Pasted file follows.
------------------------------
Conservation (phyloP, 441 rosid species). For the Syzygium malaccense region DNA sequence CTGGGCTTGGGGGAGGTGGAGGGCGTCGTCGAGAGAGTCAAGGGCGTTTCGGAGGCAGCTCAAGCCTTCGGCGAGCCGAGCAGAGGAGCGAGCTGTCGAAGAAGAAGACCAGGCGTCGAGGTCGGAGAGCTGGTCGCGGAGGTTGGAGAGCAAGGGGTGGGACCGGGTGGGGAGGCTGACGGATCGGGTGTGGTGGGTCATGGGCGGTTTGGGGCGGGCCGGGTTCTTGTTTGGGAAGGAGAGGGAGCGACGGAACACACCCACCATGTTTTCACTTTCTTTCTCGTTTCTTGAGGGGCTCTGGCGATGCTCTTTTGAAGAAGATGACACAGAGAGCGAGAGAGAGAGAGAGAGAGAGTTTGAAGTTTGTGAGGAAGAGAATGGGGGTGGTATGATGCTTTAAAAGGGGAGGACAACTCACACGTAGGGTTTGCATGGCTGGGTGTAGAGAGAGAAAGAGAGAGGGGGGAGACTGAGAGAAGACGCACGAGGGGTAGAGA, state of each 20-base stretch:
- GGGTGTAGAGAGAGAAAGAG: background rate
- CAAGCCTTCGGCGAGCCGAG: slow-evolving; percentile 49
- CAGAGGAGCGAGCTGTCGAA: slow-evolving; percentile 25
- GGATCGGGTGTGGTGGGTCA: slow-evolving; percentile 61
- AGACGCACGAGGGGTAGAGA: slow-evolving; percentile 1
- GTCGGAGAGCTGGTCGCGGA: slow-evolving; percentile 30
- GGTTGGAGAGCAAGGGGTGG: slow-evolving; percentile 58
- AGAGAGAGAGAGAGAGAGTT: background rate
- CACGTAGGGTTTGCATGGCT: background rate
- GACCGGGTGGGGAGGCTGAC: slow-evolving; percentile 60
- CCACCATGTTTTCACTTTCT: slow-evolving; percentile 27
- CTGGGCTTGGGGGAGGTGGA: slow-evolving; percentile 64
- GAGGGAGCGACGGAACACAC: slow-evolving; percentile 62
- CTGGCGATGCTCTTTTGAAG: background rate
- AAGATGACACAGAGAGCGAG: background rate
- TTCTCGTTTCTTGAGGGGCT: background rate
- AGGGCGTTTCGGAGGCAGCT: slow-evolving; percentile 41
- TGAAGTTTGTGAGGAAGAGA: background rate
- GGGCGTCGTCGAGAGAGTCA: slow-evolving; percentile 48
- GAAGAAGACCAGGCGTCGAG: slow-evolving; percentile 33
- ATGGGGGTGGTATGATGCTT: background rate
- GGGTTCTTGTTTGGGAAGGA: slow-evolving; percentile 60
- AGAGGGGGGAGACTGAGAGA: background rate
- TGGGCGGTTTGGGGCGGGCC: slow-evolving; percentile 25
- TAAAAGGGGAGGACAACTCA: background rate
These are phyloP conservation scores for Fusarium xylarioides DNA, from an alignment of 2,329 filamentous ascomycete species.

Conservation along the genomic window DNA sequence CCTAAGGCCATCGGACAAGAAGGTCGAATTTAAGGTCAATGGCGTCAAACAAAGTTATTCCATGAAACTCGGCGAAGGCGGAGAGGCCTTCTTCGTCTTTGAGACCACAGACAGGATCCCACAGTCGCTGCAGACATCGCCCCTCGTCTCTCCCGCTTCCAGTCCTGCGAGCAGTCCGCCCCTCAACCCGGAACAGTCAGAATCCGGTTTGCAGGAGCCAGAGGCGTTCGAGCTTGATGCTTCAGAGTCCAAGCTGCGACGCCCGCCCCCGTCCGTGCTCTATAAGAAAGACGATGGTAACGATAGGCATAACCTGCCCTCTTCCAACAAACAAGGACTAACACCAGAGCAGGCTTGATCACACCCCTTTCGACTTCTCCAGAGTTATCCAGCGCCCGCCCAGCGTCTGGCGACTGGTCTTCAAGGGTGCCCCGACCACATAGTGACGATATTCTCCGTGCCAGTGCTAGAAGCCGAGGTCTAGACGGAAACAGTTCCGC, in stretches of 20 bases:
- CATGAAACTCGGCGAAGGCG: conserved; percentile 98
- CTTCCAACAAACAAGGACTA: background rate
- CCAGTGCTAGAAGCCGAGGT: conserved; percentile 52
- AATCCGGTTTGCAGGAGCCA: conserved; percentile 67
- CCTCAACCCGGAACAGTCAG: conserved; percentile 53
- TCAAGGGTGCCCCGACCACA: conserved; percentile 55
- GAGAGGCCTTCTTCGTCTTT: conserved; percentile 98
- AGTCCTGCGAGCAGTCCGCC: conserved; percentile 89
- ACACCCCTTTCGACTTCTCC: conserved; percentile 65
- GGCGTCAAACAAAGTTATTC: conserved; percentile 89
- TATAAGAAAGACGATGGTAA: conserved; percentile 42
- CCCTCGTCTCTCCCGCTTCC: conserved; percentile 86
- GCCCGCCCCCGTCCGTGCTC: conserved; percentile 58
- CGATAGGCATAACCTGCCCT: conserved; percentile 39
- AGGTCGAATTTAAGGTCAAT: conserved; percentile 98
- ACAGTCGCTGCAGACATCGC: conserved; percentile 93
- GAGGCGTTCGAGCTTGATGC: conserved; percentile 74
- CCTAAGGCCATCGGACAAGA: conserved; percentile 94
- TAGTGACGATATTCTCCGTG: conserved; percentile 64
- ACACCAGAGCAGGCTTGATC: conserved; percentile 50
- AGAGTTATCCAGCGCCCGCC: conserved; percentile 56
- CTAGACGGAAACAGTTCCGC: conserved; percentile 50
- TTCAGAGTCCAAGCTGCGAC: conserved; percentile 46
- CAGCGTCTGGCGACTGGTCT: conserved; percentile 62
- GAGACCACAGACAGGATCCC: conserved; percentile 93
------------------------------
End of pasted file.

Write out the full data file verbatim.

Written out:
Conservation (phyloP, 441 rosid species). For the Syzygium malaccense region DNA sequence CTGGGCTTGGGGGAGGTGGAGGGCGTCGTCGAGAGAGTCAAGGGCGTTTCGGAGGCAGCTCAAGCCTTCGGCGAGCCGAGCAGAGGAGCGAGCTGTCGAAGAAGAAGACCAGGCGTCGAGGTCGGAGAGCTGGTCGCGGAGGTTGGAGAGCAAGGGGTGGGACCGGGTGGGGAGGCTGACGGATCGGGTGTGGTGGGTCATGGGCGGTTTGGGGCGGGCCGGGTTCTTGTTTGGGAAGGAGAGGGAGCGACGGAACACACCCACCATGTTTTCACTTTCTTTCTCGTTTCTTGAGGGGCTCTGGCGATGCTCTTTTGAAGAAGATGACACAGAGAGCGAGAGAGAGAGAGAGAGAGAGTTTGAAGTTTGTGAGGAAGAGAATGGGGGTGGTATGATGCTTTAAAAGGGGAGGACAACTCACACGTAGGGTTTGCATGGCTGGGTGTAGAGAGAGAAAGAGAGAGGGGGGAGACTGAGAGAAGACGCACGAGGGGTAGAGA, state of each 20-base stretch:
- GGGTGTAGAGAGAGAAAGAG: background rate
- CAAGCCTTCGGCGAGCCGAG: slow-evolving; percentile 49
- CAGAGGAGCGAGCTGTCGAA: slow-evolving; percentile 25
- GGATCGGGTGTGGTGGGTCA: slow-evolving; percentile 61
- AGACGCACGAGGGGTAGAGA: slow-evolving; percentile 1
- GTCGGAGAGCTGGTCGCGGA: slow-evolving; percentile 30
- GGTTGGAGAGCAAGGGGTGG: slow-evolving; percentile 58
- AGAGAGAGAGAGAGAGAGTT: background rate
- CACGTAGGGTTTGCATGGCT: background rate
- GACCGGGTGGGGAGGCTGAC: slow-evolving; percentile 60
- CCACCATGTTTTCACTTTCT: slow-evolving; percentile 27
- CTGGGCTTGGGGGAGGTGGA: slow-evolving; percentile 64
- GAGGGAGCGACGGAACACAC: slow-evolving; percentile 62
- CTGGCGATGCTCTTTTGAAG: background rate
- AAGATGACACAGAGAGCGAG: background rate
- TTCTCGTTTCTTGAGGGGCT: background rate
- AGGGCGTTTCGGAGGCAGCT: slow-evolving; percentile 41
- TGAAGTTTGTGAGGAAGAGA: background rate
- GGGCGTCGTCGAGAGAGTCA: slow-evolving; percentile 48
- GAAGAAGACCAGGCGTCGAG: slow-evolving; percentile 33
- ATGGGGGTGGTATGATGCTT: background rate
- GGGTTCTTGTTTGGGAAGGA: slow-evolving; percentile 60
- AGAGGGGGGAGACTGAGAGA: background rate
- TGGGCGGTTTGGGGCGGGCC: slow-evolving; percentile 25
- TAAAAGGGGAGGACAACTCA: background rate
These are phyloP conservation scores for Fusarium xylarioides DNA, from an alignment of 2,329 filamentous ascomycete species.

Conservation along the genomic window DNA sequence CCTAAGGCCATCGGACAAGAAGGTCGAATTTAAGGTCAATGGCGTCAAACAAAGTTATTCCATGAAACTCGGCGAAGGCGGAGAGGCCTTCTTCGTCTTTGAGACCACAGACAGGATCCCACAGTCGCTGCAGACATCGCCCCTCGTCTCTCCCGCTTCCAGTCCTGCGAGCAGTCCGCCCCTCAACCCGGAACAGTCAGAATCCGGTTTGCAGGAGCCAGAGGCGTTCGAGCTTGATGCTTCAGAGTCCAAGCTGCGACGCCCGCCCCCGTCCGTGCTCTATAAGAAAGACGATGGTAACGATAGGCATAACCTGCCCTCTTCCAACAAACAAGGACTAACACCAGAGCAGGCTTGATCACACCCCTTTCGACTTCTCCAGAGTTATCCAGCGCCCGCCCAGCGTCTGGCGACTGGTCTTCAAGGGTGCCCCGACCACATAGTGACGATATTCTCCGTGCCAGTGCTAGAAGCCGAGGTCTAGACGGAAACAGTTCCGC, in stretches of 20 bases:
- CATGAAACTCGGCGAAGGCG: conserved; percentile 98
- CTTCCAACAAACAAGGACTA: background rate
- CCAGTGCTAGAAGCCGAGGT: conserved; percentile 52
- AATCCGGTTTGCAGGAGCCA: conserved; percentile 67
- CCTCAACCCGGAACAGTCAG: conserved; percentile 53
- TCAAGGGTGCCCCGACCACA: conserved; percentile 55
- GAGAGGCCTTCTTCGTCTTT: conserved; percentile 98
- AGTCCTGCGAGCAGTCCGCC: conserved; percentile 89
- ACACCCCTTTCGACTTCTCC: conserved; percentile 65
- GGCGTCAAACAAAGTTATTC: conserved; percentile 89
- TATAAGAAAGACGATGGTAA: conserved; percentile 42
- CCCTCGTCTCTCCCGCTTCC: conserved; percentile 86
- GCCCGCCCCCGTCCGTGCTC: conserved; percentile 58
- CGATAGGCATAACCTGCCCT: conserved; percentile 39
- AGGTCGAATTTAAGGTCAAT: conserved; percentile 98
- ACAGTCGCTGCAGACATCGC: conserved; percentile 93
- GAGGCGTTCGAGCTTGATGC: conserved; percentile 74
- CCTAAGGCCATCGGACAAGA: conserved; percentile 94
- TAGTGACGATATTCTCCGTG: conserved; percentile 64
- ACACCAGAGCAGGCTTGATC: conserved; percentile 50
- AGAGTTATCCAGCGCCCGCC: conserved; percentile 56
- CTAGACGGAAACAGTTCCGC: conserved; percentile 50
- TTCAGAGTCCAAGCTGCGAC: conserved; percentile 46
- CAGCGTCTGGCGACTGGTCT: conserved; percentile 62
- GAGACCACAGACAGGATCCC: conserved; percentile 93